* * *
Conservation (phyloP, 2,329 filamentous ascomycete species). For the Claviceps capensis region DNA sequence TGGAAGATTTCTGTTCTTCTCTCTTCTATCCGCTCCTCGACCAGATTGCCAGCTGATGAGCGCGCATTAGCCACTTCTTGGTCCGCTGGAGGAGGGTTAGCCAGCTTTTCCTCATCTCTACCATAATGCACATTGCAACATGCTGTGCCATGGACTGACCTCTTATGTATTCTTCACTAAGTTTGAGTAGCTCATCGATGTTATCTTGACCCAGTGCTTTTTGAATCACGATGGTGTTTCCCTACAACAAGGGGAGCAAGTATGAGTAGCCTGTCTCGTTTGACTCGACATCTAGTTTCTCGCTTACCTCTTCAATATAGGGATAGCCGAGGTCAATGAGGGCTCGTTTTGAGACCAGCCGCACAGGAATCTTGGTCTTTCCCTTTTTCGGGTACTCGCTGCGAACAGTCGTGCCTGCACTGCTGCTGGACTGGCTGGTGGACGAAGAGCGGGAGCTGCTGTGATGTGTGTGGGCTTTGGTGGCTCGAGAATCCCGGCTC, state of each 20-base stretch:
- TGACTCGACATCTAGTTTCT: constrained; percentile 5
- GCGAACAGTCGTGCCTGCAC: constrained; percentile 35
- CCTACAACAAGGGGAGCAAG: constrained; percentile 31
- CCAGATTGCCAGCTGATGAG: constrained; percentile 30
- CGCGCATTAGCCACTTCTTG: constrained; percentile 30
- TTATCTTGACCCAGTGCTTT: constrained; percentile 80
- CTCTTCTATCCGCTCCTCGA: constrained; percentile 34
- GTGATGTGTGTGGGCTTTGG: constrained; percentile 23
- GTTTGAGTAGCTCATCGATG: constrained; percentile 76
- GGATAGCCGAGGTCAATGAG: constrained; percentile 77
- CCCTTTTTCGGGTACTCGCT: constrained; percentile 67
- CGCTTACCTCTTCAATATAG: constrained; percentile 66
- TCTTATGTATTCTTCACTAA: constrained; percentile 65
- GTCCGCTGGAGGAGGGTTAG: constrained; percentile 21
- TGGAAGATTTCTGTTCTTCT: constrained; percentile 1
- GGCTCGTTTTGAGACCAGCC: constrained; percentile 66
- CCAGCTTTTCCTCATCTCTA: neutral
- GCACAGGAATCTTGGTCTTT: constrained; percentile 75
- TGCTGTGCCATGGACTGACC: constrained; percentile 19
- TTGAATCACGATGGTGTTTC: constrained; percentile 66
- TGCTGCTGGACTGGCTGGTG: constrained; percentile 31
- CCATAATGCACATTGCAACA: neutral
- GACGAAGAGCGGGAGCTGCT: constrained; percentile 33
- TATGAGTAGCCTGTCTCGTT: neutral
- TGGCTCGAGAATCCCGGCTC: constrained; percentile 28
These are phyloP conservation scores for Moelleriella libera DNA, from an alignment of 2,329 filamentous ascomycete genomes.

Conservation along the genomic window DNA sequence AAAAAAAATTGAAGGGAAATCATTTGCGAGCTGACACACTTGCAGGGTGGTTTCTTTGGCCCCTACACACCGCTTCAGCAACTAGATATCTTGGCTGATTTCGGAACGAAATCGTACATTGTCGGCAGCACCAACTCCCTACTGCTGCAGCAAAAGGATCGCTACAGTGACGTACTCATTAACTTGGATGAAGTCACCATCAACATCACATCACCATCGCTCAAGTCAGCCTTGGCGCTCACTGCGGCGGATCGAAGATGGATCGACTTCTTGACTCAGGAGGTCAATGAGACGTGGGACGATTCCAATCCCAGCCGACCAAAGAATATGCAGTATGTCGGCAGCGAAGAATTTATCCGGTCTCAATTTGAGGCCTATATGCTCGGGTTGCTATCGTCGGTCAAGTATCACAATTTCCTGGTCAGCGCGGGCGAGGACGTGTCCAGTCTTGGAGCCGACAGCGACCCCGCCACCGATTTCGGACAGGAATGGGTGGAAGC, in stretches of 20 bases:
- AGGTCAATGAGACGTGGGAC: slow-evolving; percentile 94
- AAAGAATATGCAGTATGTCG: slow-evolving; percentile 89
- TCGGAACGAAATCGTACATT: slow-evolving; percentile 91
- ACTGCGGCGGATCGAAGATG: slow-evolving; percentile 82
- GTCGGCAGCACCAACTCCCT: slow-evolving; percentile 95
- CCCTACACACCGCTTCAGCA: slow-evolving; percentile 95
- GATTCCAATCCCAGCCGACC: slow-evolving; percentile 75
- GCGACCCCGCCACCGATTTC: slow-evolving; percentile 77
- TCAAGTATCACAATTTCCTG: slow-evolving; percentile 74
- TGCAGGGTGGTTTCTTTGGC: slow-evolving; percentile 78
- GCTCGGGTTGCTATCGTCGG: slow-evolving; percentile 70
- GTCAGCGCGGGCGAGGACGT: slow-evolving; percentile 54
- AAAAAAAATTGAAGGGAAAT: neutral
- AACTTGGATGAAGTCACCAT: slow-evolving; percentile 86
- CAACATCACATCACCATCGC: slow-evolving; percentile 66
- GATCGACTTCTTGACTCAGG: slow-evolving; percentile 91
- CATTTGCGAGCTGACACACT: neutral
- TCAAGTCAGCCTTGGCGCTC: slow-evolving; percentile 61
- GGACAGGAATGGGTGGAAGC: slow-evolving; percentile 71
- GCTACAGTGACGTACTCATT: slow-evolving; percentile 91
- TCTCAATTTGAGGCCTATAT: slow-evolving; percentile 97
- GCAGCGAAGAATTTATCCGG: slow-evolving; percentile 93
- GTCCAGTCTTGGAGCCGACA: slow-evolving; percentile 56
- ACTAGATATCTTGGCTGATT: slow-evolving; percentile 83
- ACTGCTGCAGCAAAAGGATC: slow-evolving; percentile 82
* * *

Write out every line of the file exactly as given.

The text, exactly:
Conservation (phyloP, 2,329 filamentous ascomycete species). For the Claviceps capensis region DNA sequence TGGAAGATTTCTGTTCTTCTCTCTTCTATCCGCTCCTCGACCAGATTGCCAGCTGATGAGCGCGCATTAGCCACTTCTTGGTCCGCTGGAGGAGGGTTAGCCAGCTTTTCCTCATCTCTACCATAATGCACATTGCAACATGCTGTGCCATGGACTGACCTCTTATGTATTCTTCACTAAGTTTGAGTAGCTCATCGATGTTATCTTGACCCAGTGCTTTTTGAATCACGATGGTGTTTCCCTACAACAAGGGGAGCAAGTATGAGTAGCCTGTCTCGTTTGACTCGACATCTAGTTTCTCGCTTACCTCTTCAATATAGGGATAGCCGAGGTCAATGAGGGCTCGTTTTGAGACCAGCCGCACAGGAATCTTGGTCTTTCCCTTTTTCGGGTACTCGCTGCGAACAGTCGTGCCTGCACTGCTGCTGGACTGGCTGGTGGACGAAGAGCGGGAGCTGCTGTGATGTGTGTGGGCTTTGGTGGCTCGAGAATCCCGGCTC, state of each 20-base stretch:
- TGACTCGACATCTAGTTTCT: constrained; percentile 5
- GCGAACAGTCGTGCCTGCAC: constrained; percentile 35
- CCTACAACAAGGGGAGCAAG: constrained; percentile 31
- CCAGATTGCCAGCTGATGAG: constrained; percentile 30
- CGCGCATTAGCCACTTCTTG: constrained; percentile 30
- TTATCTTGACCCAGTGCTTT: constrained; percentile 80
- CTCTTCTATCCGCTCCTCGA: constrained; percentile 34
- GTGATGTGTGTGGGCTTTGG: constrained; percentile 23
- GTTTGAGTAGCTCATCGATG: constrained; percentile 76
- GGATAGCCGAGGTCAATGAG: constrained; percentile 77
- CCCTTTTTCGGGTACTCGCT: constrained; percentile 67
- CGCTTACCTCTTCAATATAG: constrained; percentile 66
- TCTTATGTATTCTTCACTAA: constrained; percentile 65
- GTCCGCTGGAGGAGGGTTAG: constrained; percentile 21
- TGGAAGATTTCTGTTCTTCT: constrained; percentile 1
- GGCTCGTTTTGAGACCAGCC: constrained; percentile 66
- CCAGCTTTTCCTCATCTCTA: neutral
- GCACAGGAATCTTGGTCTTT: constrained; percentile 75
- TGCTGTGCCATGGACTGACC: constrained; percentile 19
- TTGAATCACGATGGTGTTTC: constrained; percentile 66
- TGCTGCTGGACTGGCTGGTG: constrained; percentile 31
- CCATAATGCACATTGCAACA: neutral
- GACGAAGAGCGGGAGCTGCT: constrained; percentile 33
- TATGAGTAGCCTGTCTCGTT: neutral
- TGGCTCGAGAATCCCGGCTC: constrained; percentile 28
These are phyloP conservation scores for Moelleriella libera DNA, from an alignment of 2,329 filamentous ascomycete genomes.

Conservation along the genomic window DNA sequence AAAAAAAATTGAAGGGAAATCATTTGCGAGCTGACACACTTGCAGGGTGGTTTCTTTGGCCCCTACACACCGCTTCAGCAACTAGATATCTTGGCTGATTTCGGAACGAAATCGTACATTGTCGGCAGCACCAACTCCCTACTGCTGCAGCAAAAGGATCGCTACAGTGACGTACTCATTAACTTGGATGAAGTCACCATCAACATCACATCACCATCGCTCAAGTCAGCCTTGGCGCTCACTGCGGCGGATCGAAGATGGATCGACTTCTTGACTCAGGAGGTCAATGAGACGTGGGACGATTCCAATCCCAGCCGACCAAAGAATATGCAGTATGTCGGCAGCGAAGAATTTATCCGGTCTCAATTTGAGGCCTATATGCTCGGGTTGCTATCGTCGGTCAAGTATCACAATTTCCTGGTCAGCGCGGGCGAGGACGTGTCCAGTCTTGGAGCCGACAGCGACCCCGCCACCGATTTCGGACAGGAATGGGTGGAAGC, in stretches of 20 bases:
- AGGTCAATGAGACGTGGGAC: slow-evolving; percentile 94
- AAAGAATATGCAGTATGTCG: slow-evolving; percentile 89
- TCGGAACGAAATCGTACATT: slow-evolving; percentile 91
- ACTGCGGCGGATCGAAGATG: slow-evolving; percentile 82
- GTCGGCAGCACCAACTCCCT: slow-evolving; percentile 95
- CCCTACACACCGCTTCAGCA: slow-evolving; percentile 95
- GATTCCAATCCCAGCCGACC: slow-evolving; percentile 75
- GCGACCCCGCCACCGATTTC: slow-evolving; percentile 77
- TCAAGTATCACAATTTCCTG: slow-evolving; percentile 74
- TGCAGGGTGGTTTCTTTGGC: slow-evolving; percentile 78
- GCTCGGGTTGCTATCGTCGG: slow-evolving; percentile 70
- GTCAGCGCGGGCGAGGACGT: slow-evolving; percentile 54
- AAAAAAAATTGAAGGGAAAT: neutral
- AACTTGGATGAAGTCACCAT: slow-evolving; percentile 86
- CAACATCACATCACCATCGC: slow-evolving; percentile 66
- GATCGACTTCTTGACTCAGG: slow-evolving; percentile 91
- CATTTGCGAGCTGACACACT: neutral
- TCAAGTCAGCCTTGGCGCTC: slow-evolving; percentile 61
- GGACAGGAATGGGTGGAAGC: slow-evolving; percentile 71
- GCTACAGTGACGTACTCATT: slow-evolving; percentile 91
- TCTCAATTTGAGGCCTATAT: slow-evolving; percentile 97
- GCAGCGAAGAATTTATCCGG: slow-evolving; percentile 93
- GTCCAGTCTTGGAGCCGACA: slow-evolving; percentile 56
- ACTAGATATCTTGGCTGATT: slow-evolving; percentile 83
- ACTGCTGCAGCAAAAGGATC: slow-evolving; percentile 82